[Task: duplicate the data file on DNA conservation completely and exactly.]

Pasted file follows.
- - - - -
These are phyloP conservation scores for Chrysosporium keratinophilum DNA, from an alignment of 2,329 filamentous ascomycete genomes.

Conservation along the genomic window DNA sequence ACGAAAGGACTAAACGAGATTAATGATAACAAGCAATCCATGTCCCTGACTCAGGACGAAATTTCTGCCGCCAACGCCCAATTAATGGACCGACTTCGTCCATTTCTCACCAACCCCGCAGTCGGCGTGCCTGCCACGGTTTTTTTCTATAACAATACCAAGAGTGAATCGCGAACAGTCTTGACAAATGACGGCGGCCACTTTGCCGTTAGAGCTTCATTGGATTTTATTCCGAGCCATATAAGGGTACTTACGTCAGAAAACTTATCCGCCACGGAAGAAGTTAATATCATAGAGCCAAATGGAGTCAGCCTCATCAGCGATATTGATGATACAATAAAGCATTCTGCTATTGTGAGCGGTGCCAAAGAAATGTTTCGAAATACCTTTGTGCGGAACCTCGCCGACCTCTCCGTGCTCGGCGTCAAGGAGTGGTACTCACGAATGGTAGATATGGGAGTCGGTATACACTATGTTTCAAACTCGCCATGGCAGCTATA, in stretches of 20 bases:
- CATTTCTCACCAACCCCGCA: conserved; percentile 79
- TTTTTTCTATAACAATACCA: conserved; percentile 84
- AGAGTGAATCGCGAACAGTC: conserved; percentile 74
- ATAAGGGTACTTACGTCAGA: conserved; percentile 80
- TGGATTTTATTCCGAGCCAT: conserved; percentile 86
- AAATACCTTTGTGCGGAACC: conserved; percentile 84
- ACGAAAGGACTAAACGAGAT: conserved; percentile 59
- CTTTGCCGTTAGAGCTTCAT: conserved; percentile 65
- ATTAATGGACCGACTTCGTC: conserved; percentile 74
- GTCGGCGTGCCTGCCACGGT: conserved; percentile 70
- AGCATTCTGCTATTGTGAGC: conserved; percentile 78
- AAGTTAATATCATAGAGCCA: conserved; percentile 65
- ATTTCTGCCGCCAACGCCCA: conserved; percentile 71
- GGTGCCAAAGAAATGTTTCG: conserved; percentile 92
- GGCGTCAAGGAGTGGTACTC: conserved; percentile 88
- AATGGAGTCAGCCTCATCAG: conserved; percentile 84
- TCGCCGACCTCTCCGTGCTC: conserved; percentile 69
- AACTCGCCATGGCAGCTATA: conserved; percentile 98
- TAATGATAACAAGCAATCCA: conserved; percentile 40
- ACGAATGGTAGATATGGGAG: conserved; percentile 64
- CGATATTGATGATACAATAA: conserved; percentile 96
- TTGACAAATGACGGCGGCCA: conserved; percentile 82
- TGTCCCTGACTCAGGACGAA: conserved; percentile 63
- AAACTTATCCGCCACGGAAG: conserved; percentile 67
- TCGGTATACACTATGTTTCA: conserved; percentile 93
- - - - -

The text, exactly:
These are phyloP conservation scores for Chrysosporium keratinophilum DNA, from an alignment of 2,329 filamentous ascomycete genomes.

Conservation along the genomic window DNA sequence ACGAAAGGACTAAACGAGATTAATGATAACAAGCAATCCATGTCCCTGACTCAGGACGAAATTTCTGCCGCCAACGCCCAATTAATGGACCGACTTCGTCCATTTCTCACCAACCCCGCAGTCGGCGTGCCTGCCACGGTTTTTTTCTATAACAATACCAAGAGTGAATCGCGAACAGTCTTGACAAATGACGGCGGCCACTTTGCCGTTAGAGCTTCATTGGATTTTATTCCGAGCCATATAAGGGTACTTACGTCAGAAAACTTATCCGCCACGGAAGAAGTTAATATCATAGAGCCAAATGGAGTCAGCCTCATCAGCGATATTGATGATACAATAAAGCATTCTGCTATTGTGAGCGGTGCCAAAGAAATGTTTCGAAATACCTTTGTGCGGAACCTCGCCGACCTCTCCGTGCTCGGCGTCAAGGAGTGGTACTCACGAATGGTAGATATGGGAGTCGGTATACACTATGTTTCAAACTCGCCATGGCAGCTATA, in stretches of 20 bases:
- CATTTCTCACCAACCCCGCA: conserved; percentile 79
- TTTTTTCTATAACAATACCA: conserved; percentile 84
- AGAGTGAATCGCGAACAGTC: conserved; percentile 74
- ATAAGGGTACTTACGTCAGA: conserved; percentile 80
- TGGATTTTATTCCGAGCCAT: conserved; percentile 86
- AAATACCTTTGTGCGGAACC: conserved; percentile 84
- ACGAAAGGACTAAACGAGAT: conserved; percentile 59
- CTTTGCCGTTAGAGCTTCAT: conserved; percentile 65
- ATTAATGGACCGACTTCGTC: conserved; percentile 74
- GTCGGCGTGCCTGCCACGGT: conserved; percentile 70
- AGCATTCTGCTATTGTGAGC: conserved; percentile 78
- AAGTTAATATCATAGAGCCA: conserved; percentile 65
- ATTTCTGCCGCCAACGCCCA: conserved; percentile 71
- GGTGCCAAAGAAATGTTTCG: conserved; percentile 92
- GGCGTCAAGGAGTGGTACTC: conserved; percentile 88
- AATGGAGTCAGCCTCATCAG: conserved; percentile 84
- TCGCCGACCTCTCCGTGCTC: conserved; percentile 69
- AACTCGCCATGGCAGCTATA: conserved; percentile 98
- TAATGATAACAAGCAATCCA: conserved; percentile 40
- ACGAATGGTAGATATGGGAG: conserved; percentile 64
- CGATATTGATGATACAATAA: conserved; percentile 96
- TTGACAAATGACGGCGGCCA: conserved; percentile 82
- TGTCCCTGACTCAGGACGAA: conserved; percentile 63
- AAACTTATCCGCCACGGAAG: conserved; percentile 67
- TCGGTATACACTATGTTTCA: conserved; percentile 93